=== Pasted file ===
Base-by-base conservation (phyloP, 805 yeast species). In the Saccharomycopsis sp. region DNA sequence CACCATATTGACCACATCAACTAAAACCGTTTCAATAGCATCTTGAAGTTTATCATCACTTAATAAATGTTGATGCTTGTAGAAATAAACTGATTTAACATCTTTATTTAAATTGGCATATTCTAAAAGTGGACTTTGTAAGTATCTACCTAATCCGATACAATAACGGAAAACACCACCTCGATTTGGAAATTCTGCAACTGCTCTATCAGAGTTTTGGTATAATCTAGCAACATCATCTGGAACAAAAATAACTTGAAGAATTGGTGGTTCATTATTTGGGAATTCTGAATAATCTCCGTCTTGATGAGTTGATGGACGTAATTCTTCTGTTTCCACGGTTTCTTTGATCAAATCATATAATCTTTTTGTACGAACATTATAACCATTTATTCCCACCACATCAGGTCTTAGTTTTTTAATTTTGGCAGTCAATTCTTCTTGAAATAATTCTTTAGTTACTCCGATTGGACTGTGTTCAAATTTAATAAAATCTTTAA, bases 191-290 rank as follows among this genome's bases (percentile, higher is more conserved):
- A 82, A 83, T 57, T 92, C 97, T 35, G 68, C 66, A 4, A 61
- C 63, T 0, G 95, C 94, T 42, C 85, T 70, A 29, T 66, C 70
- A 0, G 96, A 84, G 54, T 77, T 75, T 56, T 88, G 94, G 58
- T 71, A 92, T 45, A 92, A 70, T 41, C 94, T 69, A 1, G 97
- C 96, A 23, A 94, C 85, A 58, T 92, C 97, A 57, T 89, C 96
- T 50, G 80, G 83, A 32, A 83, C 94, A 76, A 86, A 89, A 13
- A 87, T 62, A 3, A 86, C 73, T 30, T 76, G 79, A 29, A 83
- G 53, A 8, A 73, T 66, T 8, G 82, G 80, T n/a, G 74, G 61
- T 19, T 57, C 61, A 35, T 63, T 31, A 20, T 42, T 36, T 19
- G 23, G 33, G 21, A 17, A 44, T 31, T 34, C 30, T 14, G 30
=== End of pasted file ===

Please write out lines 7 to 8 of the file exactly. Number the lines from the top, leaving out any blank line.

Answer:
- T 50, G 80, G 83, A 32, A 83, C 94, A 76, A 86, A 89, A 13
- A 87, T 62, A 3, A 86, C 73, T 30, T 76, G 79, A 29, A 83